Suez Water, the Treasure Valley’s largest water company, asked Friday to join a lawsuit between the city of Eagle and Eagle Water Co. in hopes that the courts would throw out the lawsuit and allow Suez to move ahead with its purchase of Eagle Water.
If that purchase goes through, that would mean Eagle Water Co.’s approximately 4,000 customers would be absorbed into Suez’s service area of 240,000. They would also start see higher water bills.
The city wants to buy Eagle Water itself. Mayor Stan Ridgeway says it has a contractual option from 2008 to acquire the company’s water system and water rights.
In its motion to join the suit, Suez said that the city waited too long to sue Eagle Water Co., months after the process for Suez to purchase Eagle Water had started.
In an email to the Statesman, Suez spokeswoman Jane Kreller wrote, “We’ve been quietly investing in the community for decades, and are the second largest water provider in Eagle. We are patient enough to work through this on behalf of Eagle citizens to get them safe and reliable water service they deserve at the lowest cost.”
A group of Eagle Water customers has formed a nonprofit to voice their grievances with the sale of Eagle Water to Suez as well.
Jane Rohling, who helps lead the group, said current customers want to keep water rates low and make sure their water supply continues to come from Eagle Water’s aquifers, which the group says are purer and are disinfected differently than those maintained by Suez. They’d also rather be customers of the city than Suez, she said.
“It’s more important for the city to have local control,” she said. “If Suez buys Eagle Water Co., that could all be out of our hands.”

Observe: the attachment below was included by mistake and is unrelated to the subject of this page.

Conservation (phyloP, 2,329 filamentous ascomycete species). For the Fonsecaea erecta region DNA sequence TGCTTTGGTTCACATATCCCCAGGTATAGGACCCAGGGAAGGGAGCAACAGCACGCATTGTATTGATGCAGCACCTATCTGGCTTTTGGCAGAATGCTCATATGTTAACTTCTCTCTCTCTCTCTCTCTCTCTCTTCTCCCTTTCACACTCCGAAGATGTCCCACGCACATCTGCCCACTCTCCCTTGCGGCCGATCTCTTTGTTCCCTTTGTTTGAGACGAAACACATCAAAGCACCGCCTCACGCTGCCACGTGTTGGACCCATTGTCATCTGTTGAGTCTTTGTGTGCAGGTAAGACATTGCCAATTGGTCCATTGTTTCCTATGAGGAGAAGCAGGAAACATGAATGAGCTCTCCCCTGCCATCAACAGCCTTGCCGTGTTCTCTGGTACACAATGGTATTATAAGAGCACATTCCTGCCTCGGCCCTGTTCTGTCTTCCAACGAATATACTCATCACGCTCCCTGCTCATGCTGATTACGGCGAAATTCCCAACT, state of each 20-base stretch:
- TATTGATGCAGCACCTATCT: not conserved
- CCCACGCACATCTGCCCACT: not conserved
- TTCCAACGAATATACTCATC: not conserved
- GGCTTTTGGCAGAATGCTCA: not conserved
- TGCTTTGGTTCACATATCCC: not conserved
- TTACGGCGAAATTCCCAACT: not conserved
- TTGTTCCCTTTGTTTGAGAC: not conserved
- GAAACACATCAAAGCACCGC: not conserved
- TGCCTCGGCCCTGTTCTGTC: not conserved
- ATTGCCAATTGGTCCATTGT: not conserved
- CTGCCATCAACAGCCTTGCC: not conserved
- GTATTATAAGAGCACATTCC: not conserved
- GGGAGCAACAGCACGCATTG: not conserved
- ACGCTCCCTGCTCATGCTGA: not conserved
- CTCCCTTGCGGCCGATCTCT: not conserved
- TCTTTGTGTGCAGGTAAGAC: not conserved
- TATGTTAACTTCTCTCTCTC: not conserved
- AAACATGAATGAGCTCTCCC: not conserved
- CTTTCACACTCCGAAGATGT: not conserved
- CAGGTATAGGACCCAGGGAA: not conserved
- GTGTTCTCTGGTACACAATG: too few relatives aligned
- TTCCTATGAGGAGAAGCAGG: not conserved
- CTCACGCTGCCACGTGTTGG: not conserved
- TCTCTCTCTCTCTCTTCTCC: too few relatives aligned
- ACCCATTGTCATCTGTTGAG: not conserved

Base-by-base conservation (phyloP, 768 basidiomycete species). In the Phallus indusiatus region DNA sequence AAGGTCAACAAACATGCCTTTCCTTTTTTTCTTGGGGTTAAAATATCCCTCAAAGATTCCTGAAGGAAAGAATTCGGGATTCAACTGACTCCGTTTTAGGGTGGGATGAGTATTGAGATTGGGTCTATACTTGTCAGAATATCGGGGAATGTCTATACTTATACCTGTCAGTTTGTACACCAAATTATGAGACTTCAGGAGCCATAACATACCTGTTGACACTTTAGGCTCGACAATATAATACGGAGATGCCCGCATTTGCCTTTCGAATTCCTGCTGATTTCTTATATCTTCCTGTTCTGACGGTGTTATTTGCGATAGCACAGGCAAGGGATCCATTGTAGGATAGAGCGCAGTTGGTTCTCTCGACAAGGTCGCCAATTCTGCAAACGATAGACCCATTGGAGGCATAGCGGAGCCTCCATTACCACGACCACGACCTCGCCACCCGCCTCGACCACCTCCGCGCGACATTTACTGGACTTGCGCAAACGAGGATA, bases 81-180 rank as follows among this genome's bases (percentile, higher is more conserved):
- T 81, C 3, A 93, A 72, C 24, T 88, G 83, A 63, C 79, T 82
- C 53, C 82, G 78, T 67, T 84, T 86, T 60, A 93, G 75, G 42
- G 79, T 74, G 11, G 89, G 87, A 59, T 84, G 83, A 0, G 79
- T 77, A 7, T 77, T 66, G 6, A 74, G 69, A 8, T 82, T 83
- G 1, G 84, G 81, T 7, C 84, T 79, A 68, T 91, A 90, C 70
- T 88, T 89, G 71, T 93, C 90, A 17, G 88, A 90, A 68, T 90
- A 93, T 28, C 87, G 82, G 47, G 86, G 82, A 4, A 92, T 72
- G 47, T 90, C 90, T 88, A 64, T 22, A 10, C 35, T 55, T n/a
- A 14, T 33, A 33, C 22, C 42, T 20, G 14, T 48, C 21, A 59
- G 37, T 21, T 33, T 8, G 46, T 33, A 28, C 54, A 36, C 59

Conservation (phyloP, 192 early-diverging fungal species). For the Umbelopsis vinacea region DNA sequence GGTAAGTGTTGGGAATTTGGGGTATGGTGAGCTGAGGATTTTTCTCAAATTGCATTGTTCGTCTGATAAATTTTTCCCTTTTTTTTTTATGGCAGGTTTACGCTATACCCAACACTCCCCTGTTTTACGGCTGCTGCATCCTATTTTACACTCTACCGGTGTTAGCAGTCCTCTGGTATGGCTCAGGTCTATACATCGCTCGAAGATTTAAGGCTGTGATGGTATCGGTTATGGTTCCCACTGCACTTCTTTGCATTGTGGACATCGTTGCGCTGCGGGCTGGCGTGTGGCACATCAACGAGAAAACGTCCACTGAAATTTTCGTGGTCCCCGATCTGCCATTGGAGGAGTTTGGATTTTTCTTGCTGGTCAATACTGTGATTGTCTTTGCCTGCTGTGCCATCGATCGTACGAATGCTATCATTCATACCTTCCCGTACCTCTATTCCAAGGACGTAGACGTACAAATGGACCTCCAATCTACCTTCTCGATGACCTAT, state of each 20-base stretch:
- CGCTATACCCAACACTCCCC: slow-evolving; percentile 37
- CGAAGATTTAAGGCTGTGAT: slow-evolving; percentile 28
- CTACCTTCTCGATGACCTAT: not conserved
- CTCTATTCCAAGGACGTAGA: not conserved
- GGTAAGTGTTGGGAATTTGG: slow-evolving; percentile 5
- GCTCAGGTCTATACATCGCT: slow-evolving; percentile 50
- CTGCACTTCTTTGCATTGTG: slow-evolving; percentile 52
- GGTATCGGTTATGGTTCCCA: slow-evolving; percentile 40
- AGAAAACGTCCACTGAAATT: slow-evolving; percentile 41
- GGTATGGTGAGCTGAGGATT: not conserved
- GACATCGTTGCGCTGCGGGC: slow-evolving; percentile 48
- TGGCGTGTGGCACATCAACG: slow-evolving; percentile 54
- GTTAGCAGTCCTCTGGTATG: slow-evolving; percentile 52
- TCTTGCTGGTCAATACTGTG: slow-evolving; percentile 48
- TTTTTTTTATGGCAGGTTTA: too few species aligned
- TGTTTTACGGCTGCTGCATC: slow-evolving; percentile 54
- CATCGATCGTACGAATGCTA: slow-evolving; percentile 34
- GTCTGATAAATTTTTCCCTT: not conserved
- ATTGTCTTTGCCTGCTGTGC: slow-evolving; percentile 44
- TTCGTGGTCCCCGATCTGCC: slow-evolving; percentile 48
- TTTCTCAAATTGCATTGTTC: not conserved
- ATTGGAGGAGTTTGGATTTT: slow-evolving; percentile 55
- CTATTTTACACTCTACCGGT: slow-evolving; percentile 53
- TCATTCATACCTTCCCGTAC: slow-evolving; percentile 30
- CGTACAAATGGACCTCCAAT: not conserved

On Thursday, the Idaho Public Utilities Commission — whose stamp of approval is required to complete the deal — said it won’t make a decision until the city’s lawsuit is decided, according to a release from the commission. IPUC has asked Suez and Eagle Water to provide it with quarterly reports on the status of the suit, which was filed in state District Court in Boise.
Eagle Water has said that if the sale to Suez goes through, its customers would see rate increases of $6 per month in 2019 and $9 in 2020 and 2021, on average. During those years, commercial customers would see $40 increases per month, the Statesman previously reported.
Suez, which is based in France, is vying to buy Eagle Water Co. for $10 million.
Correction: A group of Eagle Water citizens has intervened in the Idaho Public Utilities Commission case on the sale of Eagle Water, not in the city of Eagle’s lawsuit against Eagle Water Co. An earlier version of this story erred on this point. Also, the story has been revised to make clear that Eagle Water has about 4,000 hookups serving about 12,000 people. Some readers may have inferred from an earlier version there there were 12,000 hookups.